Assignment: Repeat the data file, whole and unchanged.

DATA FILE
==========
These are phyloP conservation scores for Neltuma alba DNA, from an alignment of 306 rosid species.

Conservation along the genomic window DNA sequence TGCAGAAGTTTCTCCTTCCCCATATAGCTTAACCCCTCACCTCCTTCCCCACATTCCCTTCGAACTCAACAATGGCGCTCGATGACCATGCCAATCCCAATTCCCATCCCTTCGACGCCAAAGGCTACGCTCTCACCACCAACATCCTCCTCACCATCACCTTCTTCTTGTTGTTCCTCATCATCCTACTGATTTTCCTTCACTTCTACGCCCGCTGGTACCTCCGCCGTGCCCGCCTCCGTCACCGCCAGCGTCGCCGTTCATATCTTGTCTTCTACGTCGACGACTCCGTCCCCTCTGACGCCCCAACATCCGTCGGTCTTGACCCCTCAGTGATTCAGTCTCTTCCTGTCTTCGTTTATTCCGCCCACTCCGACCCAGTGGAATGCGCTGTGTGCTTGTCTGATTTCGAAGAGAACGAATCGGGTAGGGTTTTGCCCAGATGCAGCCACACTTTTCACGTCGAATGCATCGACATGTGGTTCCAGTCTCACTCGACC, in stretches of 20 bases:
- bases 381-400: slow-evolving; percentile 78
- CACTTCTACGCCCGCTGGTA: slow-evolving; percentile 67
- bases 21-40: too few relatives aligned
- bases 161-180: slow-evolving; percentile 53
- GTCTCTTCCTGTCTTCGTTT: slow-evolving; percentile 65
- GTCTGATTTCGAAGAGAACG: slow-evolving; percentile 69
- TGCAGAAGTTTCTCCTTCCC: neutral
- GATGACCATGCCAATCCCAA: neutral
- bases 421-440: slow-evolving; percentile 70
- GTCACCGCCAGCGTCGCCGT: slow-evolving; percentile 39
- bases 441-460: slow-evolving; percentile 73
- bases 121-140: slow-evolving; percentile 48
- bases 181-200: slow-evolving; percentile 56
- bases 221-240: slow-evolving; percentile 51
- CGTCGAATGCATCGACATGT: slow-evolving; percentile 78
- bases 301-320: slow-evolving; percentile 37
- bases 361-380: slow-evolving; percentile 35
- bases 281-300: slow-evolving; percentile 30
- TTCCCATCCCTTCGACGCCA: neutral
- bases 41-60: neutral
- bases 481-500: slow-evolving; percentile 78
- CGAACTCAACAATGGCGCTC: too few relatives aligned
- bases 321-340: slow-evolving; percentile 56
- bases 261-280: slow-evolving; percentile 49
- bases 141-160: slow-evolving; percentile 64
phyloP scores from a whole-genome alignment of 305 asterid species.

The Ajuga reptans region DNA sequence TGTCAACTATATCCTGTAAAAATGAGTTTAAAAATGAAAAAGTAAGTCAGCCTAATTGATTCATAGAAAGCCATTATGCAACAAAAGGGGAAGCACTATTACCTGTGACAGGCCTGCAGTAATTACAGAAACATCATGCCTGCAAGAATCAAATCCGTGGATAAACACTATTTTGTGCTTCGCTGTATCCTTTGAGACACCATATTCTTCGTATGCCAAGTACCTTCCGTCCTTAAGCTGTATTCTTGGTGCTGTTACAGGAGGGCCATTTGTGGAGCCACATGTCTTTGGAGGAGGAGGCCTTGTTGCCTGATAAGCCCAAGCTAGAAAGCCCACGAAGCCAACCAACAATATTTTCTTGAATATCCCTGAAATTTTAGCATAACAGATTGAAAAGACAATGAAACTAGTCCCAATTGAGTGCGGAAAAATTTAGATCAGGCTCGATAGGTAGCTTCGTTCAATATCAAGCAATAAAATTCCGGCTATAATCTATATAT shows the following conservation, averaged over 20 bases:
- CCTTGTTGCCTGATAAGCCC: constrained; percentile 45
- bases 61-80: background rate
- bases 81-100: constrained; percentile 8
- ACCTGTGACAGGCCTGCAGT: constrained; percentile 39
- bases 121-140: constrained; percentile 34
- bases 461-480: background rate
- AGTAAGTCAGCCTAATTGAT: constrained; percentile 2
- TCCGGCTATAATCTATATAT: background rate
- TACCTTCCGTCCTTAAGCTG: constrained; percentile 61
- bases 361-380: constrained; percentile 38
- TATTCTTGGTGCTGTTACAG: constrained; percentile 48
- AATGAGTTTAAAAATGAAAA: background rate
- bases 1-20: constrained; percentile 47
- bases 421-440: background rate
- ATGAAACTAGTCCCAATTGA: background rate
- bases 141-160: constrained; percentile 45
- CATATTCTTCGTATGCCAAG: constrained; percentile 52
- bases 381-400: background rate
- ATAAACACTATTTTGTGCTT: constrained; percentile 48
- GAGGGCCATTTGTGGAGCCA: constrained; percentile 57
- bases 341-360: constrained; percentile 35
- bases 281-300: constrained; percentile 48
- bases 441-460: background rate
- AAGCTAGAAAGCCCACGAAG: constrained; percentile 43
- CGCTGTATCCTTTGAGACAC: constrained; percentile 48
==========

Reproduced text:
These are phyloP conservation scores for Neltuma alba DNA, from an alignment of 306 rosid species.

Conservation along the genomic window DNA sequence TGCAGAAGTTTCTCCTTCCCCATATAGCTTAACCCCTCACCTCCTTCCCCACATTCCCTTCGAACTCAACAATGGCGCTCGATGACCATGCCAATCCCAATTCCCATCCCTTCGACGCCAAAGGCTACGCTCTCACCACCAACATCCTCCTCACCATCACCTTCTTCTTGTTGTTCCTCATCATCCTACTGATTTTCCTTCACTTCTACGCCCGCTGGTACCTCCGCCGTGCCCGCCTCCGTCACCGCCAGCGTCGCCGTTCATATCTTGTCTTCTACGTCGACGACTCCGTCCCCTCTGACGCCCCAACATCCGTCGGTCTTGACCCCTCAGTGATTCAGTCTCTTCCTGTCTTCGTTTATTCCGCCCACTCCGACCCAGTGGAATGCGCTGTGTGCTTGTCTGATTTCGAAGAGAACGAATCGGGTAGGGTTTTGCCCAGATGCAGCCACACTTTTCACGTCGAATGCATCGACATGTGGTTCCAGTCTCACTCGACC, in stretches of 20 bases:
- bases 381-400: slow-evolving; percentile 78
- CACTTCTACGCCCGCTGGTA: slow-evolving; percentile 67
- bases 21-40: too few relatives aligned
- bases 161-180: slow-evolving; percentile 53
- GTCTCTTCCTGTCTTCGTTT: slow-evolving; percentile 65
- GTCTGATTTCGAAGAGAACG: slow-evolving; percentile 69
- TGCAGAAGTTTCTCCTTCCC: neutral
- GATGACCATGCCAATCCCAA: neutral
- bases 421-440: slow-evolving; percentile 70
- GTCACCGCCAGCGTCGCCGT: slow-evolving; percentile 39
- bases 441-460: slow-evolving; percentile 73
- bases 121-140: slow-evolving; percentile 48
- bases 181-200: slow-evolving; percentile 56
- bases 221-240: slow-evolving; percentile 51
- CGTCGAATGCATCGACATGT: slow-evolving; percentile 78
- bases 301-320: slow-evolving; percentile 37
- bases 361-380: slow-evolving; percentile 35
- bases 281-300: slow-evolving; percentile 30
- TTCCCATCCCTTCGACGCCA: neutral
- bases 41-60: neutral
- bases 481-500: slow-evolving; percentile 78
- CGAACTCAACAATGGCGCTC: too few relatives aligned
- bases 321-340: slow-evolving; percentile 56
- bases 261-280: slow-evolving; percentile 49
- bases 141-160: slow-evolving; percentile 64
phyloP scores from a whole-genome alignment of 305 asterid species.

The Ajuga reptans region DNA sequence TGTCAACTATATCCTGTAAAAATGAGTTTAAAAATGAAAAAGTAAGTCAGCCTAATTGATTCATAGAAAGCCATTATGCAACAAAAGGGGAAGCACTATTACCTGTGACAGGCCTGCAGTAATTACAGAAACATCATGCCTGCAAGAATCAAATCCGTGGATAAACACTATTTTGTGCTTCGCTGTATCCTTTGAGACACCATATTCTTCGTATGCCAAGTACCTTCCGTCCTTAAGCTGTATTCTTGGTGCTGTTACAGGAGGGCCATTTGTGGAGCCACATGTCTTTGGAGGAGGAGGCCTTGTTGCCTGATAAGCCCAAGCTAGAAAGCCCACGAAGCCAACCAACAATATTTTCTTGAATATCCCTGAAATTTTAGCATAACAGATTGAAAAGACAATGAAACTAGTCCCAATTGAGTGCGGAAAAATTTAGATCAGGCTCGATAGGTAGCTTCGTTCAATATCAAGCAATAAAATTCCGGCTATAATCTATATAT shows the following conservation, averaged over 20 bases:
- CCTTGTTGCCTGATAAGCCC: constrained; percentile 45
- bases 61-80: background rate
- bases 81-100: constrained; percentile 8
- ACCTGTGACAGGCCTGCAGT: constrained; percentile 39
- bases 121-140: constrained; percentile 34
- bases 461-480: background rate
- AGTAAGTCAGCCTAATTGAT: constrained; percentile 2
- TCCGGCTATAATCTATATAT: background rate
- TACCTTCCGTCCTTAAGCTG: constrained; percentile 61
- bases 361-380: constrained; percentile 38
- TATTCTTGGTGCTGTTACAG: constrained; percentile 48
- AATGAGTTTAAAAATGAAAA: background rate
- bases 1-20: constrained; percentile 47
- bases 421-440: background rate
- ATGAAACTAGTCCCAATTGA: background rate
- bases 141-160: constrained; percentile 45
- CATATTCTTCGTATGCCAAG: constrained; percentile 52
- bases 381-400: background rate
- ATAAACACTATTTTGTGCTT: constrained; percentile 48
- GAGGGCCATTTGTGGAGCCA: constrained; percentile 57
- bases 341-360: constrained; percentile 35
- bases 281-300: constrained; percentile 48
- bases 441-460: background rate
- AAGCTAGAAAGCCCACGAAG: constrained; percentile 43
- CGCTGTATCCTTTGAGACAC: constrained; percentile 48